Students as young as 11 could be asked to pee in a cup and be randomly tested for drugs under a policy adopted by a small New Jersey school district.
The Belvidere School Board voted 9-2 Wednesday night to extend a random drug-testing program already in place at Belvidere High School to students in middle school.
School board President Brian Smith said the move is necessary "because sixth- and eighth-graders use drugs."
"We want to correct the problem before they get to high school," Smith was quoted as saying by The Express Times. "We want to change student behavior."
The program is voluntary and will require both student and parental consent. Students in grades six through eight at Oxford Street Elementary School who agree to participate will be added to a pool from which they could be randomly selected for drug testing.
School officials say that children who test positive won't be punished, nor will the police be notified. Instead, they would get counseling or be referred to a drug rehab center, according to the website ParentDish.
"Belvidere is a small town and there's not a whole lot to do," Oxford Elementary Principal Sandra Szabocsik told ParentDish. "The younger kids tend to hang out with their older brothers and sisters. The hope is that knowing that they may be drug tested at school the next day will serve as a deterrent."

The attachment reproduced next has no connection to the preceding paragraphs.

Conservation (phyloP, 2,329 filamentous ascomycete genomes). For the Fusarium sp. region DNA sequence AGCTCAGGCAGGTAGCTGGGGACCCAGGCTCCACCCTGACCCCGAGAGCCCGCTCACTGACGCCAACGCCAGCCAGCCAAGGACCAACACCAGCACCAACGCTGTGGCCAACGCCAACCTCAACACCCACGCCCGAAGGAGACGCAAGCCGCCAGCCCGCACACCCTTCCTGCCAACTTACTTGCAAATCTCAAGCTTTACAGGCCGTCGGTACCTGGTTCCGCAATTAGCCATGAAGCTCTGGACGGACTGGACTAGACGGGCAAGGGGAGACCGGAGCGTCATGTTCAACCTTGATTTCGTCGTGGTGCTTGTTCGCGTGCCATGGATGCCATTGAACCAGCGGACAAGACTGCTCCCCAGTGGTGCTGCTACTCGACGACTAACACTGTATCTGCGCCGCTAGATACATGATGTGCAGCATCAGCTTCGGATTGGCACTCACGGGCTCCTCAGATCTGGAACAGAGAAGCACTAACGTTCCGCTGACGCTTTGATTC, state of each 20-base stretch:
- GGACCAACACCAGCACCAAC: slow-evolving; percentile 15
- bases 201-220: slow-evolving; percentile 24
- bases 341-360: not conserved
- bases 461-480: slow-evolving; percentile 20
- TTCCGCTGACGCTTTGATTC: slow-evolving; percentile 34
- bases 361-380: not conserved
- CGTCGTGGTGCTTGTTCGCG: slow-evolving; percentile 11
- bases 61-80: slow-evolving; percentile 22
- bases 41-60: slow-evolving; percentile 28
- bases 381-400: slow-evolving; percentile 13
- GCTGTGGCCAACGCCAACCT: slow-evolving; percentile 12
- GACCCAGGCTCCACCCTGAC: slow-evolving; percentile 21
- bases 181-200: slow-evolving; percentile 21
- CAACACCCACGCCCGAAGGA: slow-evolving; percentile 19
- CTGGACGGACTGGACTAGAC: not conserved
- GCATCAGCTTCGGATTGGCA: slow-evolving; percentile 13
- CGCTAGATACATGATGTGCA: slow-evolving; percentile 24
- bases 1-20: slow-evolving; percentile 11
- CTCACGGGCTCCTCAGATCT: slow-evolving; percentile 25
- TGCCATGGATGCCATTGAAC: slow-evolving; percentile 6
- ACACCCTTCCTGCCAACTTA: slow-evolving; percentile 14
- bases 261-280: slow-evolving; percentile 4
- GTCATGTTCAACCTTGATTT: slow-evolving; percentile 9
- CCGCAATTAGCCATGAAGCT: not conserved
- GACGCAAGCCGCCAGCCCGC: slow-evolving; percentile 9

Not everyone agrees.
"I haven't seen compelling evidence random drug testing is the answer for preventing students from doing drugs," said Jane Bullis, a school board member who voted against the proposal, according to the Express Times.
Jay Rorty, director of the ACLU Criminal Law Reform Project, told ABC News studies have shown drug-testing is not an effective deterrent.
"Making a child pee in a cup is not a good civics lesson," he said, according to ABC News. "It's an attempt at an easy fix to a complicated issue."